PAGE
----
The fourth industrial revolution – Industry 4.0 – is the consequence of the changed production conditions in Germany and Europe. One key objective is assuring the competitiveness of German and European industry in international competition in the supply chains.
It is no longer only individual companies or company groups that are in competition for the favour of the global customer. The performance of these production networks is decisive for the success or failure in global markets.
Customer wishes that are becoming increasingly individual lead to a very wide range of variants, with production more frequently of a batch size of just one. This has far-reaching effects on company processes that can only be managed if manufacturing processes are integrated not only horizontally but above all vertically — up to the level of automation. To manage this high variant diversity economically, companies have to be extremely agile. This can only be achieved by creating smaller units and through cooperation, including joint value creation, between different companies.
Globalisation of demand goes hand in hand with the globalisation of production. "Local content" plays an increasingly greater role in conquering foreign markets. Managing the resulting requirements for production control and company management requires an efficient networking of all locations and value creation partners. The networking of various companies and the necessity of communication between the many different software systems available today is just one of the significant challenges. In addition to the technical issues, intercultural collaboration between the people involved in the processes must be considered.
The demographic change demands new concepts in the design of the production environment. The ageing company with a simultaneously declining labour force potential requires, in addition to an increasing level of automation in production, modified interaction concepts with the production process. The interaction will be aligned with the user to a significantly greater extent and must consider the given work context. This also means that, from the large quantity of information to be expected, the information relevant to the specific situation must be filtered out and presented. In addition to tools, new interaction concepts also require people with the appropriate training.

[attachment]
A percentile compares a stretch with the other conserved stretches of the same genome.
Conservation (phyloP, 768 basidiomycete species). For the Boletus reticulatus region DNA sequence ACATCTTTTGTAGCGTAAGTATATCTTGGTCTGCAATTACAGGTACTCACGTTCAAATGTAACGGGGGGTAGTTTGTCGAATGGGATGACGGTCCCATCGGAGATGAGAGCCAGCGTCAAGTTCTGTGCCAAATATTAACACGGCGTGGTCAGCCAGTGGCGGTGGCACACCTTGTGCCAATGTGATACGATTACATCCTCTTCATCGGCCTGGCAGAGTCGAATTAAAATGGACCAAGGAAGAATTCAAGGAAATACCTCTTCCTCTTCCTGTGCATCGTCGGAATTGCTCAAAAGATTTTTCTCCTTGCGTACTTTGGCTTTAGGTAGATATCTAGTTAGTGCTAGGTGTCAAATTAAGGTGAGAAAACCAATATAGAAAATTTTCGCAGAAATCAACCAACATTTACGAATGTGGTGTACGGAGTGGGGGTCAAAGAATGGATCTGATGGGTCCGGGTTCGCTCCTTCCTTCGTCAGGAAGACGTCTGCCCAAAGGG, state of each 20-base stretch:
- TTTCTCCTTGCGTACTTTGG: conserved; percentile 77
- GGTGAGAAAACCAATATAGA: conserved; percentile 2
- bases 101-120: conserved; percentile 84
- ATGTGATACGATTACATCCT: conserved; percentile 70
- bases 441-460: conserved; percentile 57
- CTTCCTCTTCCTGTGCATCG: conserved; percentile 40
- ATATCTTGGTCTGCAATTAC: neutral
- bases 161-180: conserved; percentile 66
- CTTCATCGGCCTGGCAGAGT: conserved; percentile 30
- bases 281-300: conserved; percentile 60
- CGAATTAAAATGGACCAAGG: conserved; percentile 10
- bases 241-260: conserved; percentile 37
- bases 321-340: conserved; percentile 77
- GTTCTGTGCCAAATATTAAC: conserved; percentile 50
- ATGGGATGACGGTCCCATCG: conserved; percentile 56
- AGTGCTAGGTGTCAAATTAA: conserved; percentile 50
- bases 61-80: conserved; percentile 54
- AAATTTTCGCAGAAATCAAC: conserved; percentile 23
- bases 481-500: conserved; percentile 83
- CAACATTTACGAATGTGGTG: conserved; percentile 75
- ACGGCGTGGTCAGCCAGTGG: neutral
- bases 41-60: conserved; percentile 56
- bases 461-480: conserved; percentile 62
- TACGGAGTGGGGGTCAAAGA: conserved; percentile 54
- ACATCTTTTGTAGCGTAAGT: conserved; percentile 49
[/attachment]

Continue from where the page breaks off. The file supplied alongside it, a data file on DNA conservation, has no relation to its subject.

The change in values is making people focus on new or different aspects when planning their lives. Social and economic sustainability is more important now than ever before.
Production systems are shaped by cyber-physical systems (CPS). One of the main properties of this CPS is the advanced networking of the production systems using Internet standards. It is not only the machines that are communicating with each other — the work pieces are communicating more and more with the production technology. To do this, resources and workpieces have an identity in the Internet of Things.
The decentrally organised production units have an unprecedented level of agility. The interaction between workpieces and production technology in smart factories allows flexible and application-based reconfiguration of production systems. The resources and capabilities of these production systems are visible and available in the Internet of Things ("Production as a service").
A key factor for the success of the smart factory concept is the integrative development of products and production systems. First and foremost, this means that the interdisciplinary collaboration, from the product development process to the development of the corresponding production technology, must be raised to a new level within the company. Agile production systems require equally agile software systems for the planning, simulation and control of manufacturing processes (Internet of Services). Today's centralist concepts will be replaced with smart, high-resolution decentralised systems as a result of the gradual development of CPS.
High-resolution production control systems use huge amounts of data from sophisticated sensors to assess the actual situation. The data and information gained must be prepared taking into account the given context and are used to control the current production parameters in a targeted manner.
It is no longer merely an issue of establishing a reporting system and assessing a situation "post mortem". The data collected (big data) controls the process and aids the elimination of faults in real time.
Industry 4.0 must be understood as a future concept for society as a whole, "Society 4.0" so to speak, in which people, perhaps more than ever, are at the forefront. The profiles of certain job descriptions are certain to change or be completely reformed. The increasing diversity of products with short delivery cycles and simultaneously decreasing numbers of specialist personnel available can present an additional challenge for many companies. It is also important not to forget that the urban production of the future is moving closer to where people live. This will require different logistics concepts for production supply and disposal.
People are not being disregarded, quite the opposite in fact. Their requirements must be taken into account to a much greater extent in corporate planning in the future. The Industry 4.0 eco system consists not only of smart factories and intelligent products with a memory that control production. It is a question of allowing people to perform highquality and creative work and giving them the opportunity to achieve a work/life balance – with just as much flexibility as the production systems of the future that will be controlled by people.
Photos (top to bottom): Thinkstock